• Being a North Dakota lad, I ve always been pleased with the national stature obtained by Louise Erdrich Her first novels, including or starting with the Beet Queen, and Love Medicine, came out in the 70s when I was in college, and I didn t have the time to take them on then with what was required of my classwork.Later, when living in Minneapolis in the 80s and 90s, I read a lot of her work from that period, when she was married to Michael Dorris and before his tragic suicide This included their [...]

    • I liked this much better than Love Medicine so think of this as a 3.5 star review The Beet Queen is located in something like the same physical space as Love Medicine, but instead of standing on the rez looking out, we re standing in the nearby town, occasionally looking in There are a handful of overlapping characters, but what makes this book so fresh and alive is that the perspective of the book is so very different from the last We get a sense of the hostility between town and reservation, b [...]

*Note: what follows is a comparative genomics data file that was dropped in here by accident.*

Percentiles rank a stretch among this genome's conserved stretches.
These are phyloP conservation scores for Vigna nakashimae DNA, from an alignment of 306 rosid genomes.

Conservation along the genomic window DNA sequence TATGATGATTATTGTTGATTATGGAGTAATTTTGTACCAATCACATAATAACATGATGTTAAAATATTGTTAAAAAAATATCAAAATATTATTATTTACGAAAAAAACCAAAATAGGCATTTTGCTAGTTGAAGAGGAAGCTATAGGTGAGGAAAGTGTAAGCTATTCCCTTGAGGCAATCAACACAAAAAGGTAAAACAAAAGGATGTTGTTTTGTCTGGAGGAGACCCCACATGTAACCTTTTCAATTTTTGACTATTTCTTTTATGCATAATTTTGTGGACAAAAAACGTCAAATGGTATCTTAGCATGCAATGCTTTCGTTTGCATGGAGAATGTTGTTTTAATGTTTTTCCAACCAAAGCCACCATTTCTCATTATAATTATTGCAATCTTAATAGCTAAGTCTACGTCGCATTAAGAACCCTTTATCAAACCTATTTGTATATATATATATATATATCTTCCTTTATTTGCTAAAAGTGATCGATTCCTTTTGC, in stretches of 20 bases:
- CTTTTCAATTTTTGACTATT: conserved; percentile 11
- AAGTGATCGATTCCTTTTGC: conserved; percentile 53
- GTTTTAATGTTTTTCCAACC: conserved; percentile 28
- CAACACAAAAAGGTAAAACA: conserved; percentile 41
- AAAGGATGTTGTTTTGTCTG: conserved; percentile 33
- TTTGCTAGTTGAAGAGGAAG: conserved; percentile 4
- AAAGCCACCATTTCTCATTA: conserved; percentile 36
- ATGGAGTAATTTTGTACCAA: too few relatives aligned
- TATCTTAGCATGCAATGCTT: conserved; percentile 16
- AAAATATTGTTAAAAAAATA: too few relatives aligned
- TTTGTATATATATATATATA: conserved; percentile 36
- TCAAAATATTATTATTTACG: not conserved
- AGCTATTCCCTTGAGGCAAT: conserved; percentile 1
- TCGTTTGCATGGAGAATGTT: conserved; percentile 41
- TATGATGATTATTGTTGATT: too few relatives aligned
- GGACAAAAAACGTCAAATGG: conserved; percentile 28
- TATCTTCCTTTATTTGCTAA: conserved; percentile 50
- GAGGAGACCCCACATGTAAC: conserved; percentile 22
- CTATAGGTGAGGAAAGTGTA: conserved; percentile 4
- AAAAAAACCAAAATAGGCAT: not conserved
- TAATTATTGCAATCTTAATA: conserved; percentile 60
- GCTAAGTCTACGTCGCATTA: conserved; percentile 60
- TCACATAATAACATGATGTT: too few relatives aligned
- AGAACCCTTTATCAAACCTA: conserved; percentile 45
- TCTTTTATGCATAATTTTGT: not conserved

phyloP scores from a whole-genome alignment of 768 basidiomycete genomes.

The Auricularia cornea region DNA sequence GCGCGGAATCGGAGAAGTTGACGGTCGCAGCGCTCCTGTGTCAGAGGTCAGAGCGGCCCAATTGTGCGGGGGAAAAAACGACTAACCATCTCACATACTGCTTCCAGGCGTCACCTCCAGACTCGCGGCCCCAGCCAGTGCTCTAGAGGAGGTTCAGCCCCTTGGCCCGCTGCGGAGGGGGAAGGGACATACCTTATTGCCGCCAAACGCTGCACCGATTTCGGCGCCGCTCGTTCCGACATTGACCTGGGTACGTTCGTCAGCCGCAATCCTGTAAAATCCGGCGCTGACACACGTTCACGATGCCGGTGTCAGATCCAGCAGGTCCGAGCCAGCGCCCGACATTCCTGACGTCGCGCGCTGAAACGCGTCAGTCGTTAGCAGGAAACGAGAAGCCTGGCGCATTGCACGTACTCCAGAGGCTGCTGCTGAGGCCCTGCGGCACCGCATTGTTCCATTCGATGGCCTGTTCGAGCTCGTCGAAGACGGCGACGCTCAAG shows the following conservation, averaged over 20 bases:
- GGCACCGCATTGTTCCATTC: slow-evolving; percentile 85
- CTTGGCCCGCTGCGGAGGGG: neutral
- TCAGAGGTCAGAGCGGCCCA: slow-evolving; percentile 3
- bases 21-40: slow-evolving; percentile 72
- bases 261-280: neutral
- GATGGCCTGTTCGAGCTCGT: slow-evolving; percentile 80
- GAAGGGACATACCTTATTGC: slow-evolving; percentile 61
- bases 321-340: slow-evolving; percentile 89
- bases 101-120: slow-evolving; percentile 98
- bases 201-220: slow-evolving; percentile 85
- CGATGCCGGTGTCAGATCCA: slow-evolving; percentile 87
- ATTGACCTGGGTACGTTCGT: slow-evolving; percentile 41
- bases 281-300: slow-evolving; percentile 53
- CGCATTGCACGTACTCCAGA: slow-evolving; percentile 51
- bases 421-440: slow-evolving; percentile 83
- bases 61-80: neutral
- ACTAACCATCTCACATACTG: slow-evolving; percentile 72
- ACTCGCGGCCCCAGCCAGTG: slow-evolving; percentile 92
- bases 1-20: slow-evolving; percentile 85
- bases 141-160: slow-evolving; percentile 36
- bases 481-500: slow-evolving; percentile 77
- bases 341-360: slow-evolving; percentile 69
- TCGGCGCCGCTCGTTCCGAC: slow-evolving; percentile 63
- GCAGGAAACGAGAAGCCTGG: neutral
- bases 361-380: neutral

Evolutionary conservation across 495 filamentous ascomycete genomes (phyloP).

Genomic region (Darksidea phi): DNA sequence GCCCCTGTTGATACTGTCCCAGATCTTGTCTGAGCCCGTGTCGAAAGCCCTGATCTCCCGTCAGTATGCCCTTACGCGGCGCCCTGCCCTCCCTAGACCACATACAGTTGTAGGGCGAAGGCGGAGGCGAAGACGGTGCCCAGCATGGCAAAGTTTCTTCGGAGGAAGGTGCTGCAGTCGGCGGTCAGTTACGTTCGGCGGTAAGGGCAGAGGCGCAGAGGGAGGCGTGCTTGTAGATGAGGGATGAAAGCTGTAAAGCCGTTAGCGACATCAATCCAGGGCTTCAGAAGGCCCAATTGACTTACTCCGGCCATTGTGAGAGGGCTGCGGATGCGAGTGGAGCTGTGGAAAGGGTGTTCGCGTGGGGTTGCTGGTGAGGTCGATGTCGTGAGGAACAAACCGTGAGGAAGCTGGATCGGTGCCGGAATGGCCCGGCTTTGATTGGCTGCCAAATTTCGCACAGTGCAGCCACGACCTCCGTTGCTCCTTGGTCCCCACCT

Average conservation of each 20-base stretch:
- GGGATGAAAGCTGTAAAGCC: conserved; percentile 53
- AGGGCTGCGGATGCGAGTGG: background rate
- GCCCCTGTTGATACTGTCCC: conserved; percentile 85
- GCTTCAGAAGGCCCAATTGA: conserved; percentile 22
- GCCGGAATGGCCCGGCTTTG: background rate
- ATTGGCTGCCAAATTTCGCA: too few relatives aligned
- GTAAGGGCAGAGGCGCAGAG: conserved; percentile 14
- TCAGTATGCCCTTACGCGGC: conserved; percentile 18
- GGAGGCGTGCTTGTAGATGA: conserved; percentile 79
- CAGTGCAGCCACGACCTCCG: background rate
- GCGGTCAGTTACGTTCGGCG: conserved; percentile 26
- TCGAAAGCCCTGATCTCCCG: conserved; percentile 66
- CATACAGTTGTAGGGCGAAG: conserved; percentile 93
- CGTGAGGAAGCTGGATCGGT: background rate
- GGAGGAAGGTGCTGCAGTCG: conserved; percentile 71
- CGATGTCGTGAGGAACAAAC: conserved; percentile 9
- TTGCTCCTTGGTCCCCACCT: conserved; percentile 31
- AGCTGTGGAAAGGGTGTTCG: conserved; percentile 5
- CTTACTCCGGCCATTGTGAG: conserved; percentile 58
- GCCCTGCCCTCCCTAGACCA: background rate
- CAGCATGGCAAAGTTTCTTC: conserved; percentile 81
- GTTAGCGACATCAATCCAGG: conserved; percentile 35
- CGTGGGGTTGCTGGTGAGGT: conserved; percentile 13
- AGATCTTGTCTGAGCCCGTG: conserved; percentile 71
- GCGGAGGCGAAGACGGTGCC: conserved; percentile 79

• This book is a bit strange Weird even Different Yet I couldn t put it down And I m glad that I did read it Why so different The style maybe The characters most likely A strange group of characters make up this story Mary, Celestine, Sita, Karl, Wallace, and Dot Dysfunctional yes A family of offbeat characters eccentric, different, emotional, loving but not loving, caring but not caring The story takes place in small town Argus, North Dakota, home of agriculture and not a whole lot else The chara [...]

    • Neve wed mom Adelaide Adare and her three children, twelve year old Karl, ten year old Mary, and infant who is later named Jude attend a fair in Minneapolis Mom abandons the children to run away with a barnstorming pilot When Jude gets hungry and begins to cry, a man takes the child, promising to feed him and bring him back He never does, he s kidnapped the baby to assuage the grief of his wife, whose own baby died a birthing Karl and Mary hop a train to Argus, North Dakota, where their aunt and [...]